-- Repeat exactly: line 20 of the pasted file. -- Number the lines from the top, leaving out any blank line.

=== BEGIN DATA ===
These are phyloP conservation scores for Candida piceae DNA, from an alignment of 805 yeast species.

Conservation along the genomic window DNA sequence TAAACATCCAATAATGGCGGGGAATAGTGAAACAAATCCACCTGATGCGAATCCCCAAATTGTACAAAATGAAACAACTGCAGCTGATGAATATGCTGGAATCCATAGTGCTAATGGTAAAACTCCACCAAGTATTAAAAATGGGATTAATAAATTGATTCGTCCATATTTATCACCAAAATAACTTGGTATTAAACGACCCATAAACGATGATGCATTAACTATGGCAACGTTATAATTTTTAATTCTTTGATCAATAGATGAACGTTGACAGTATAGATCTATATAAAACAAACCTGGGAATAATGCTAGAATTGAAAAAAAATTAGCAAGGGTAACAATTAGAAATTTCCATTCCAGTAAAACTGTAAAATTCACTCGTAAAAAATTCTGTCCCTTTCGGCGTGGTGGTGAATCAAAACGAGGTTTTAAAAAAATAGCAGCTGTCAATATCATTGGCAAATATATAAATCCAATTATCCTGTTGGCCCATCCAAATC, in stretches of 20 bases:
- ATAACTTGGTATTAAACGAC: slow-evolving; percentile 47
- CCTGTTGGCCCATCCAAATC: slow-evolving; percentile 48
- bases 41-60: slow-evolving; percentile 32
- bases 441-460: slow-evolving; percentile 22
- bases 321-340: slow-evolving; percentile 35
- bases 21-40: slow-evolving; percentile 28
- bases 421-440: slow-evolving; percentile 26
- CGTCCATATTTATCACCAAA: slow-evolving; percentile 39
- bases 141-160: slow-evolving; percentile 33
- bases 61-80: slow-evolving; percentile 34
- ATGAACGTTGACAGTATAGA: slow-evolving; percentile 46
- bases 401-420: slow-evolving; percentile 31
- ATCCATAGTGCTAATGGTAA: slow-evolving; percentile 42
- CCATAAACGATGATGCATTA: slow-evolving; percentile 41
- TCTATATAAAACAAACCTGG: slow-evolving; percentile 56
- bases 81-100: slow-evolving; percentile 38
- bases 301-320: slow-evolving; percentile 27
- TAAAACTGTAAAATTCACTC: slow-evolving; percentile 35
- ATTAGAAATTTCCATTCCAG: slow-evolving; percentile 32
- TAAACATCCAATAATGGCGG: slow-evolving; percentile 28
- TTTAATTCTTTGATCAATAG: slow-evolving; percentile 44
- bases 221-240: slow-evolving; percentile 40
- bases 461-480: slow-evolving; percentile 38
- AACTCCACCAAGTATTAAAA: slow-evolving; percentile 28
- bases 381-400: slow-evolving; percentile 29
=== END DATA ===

- TAAAACTGTAAAATTCACTC: slow-evolving; percentile 35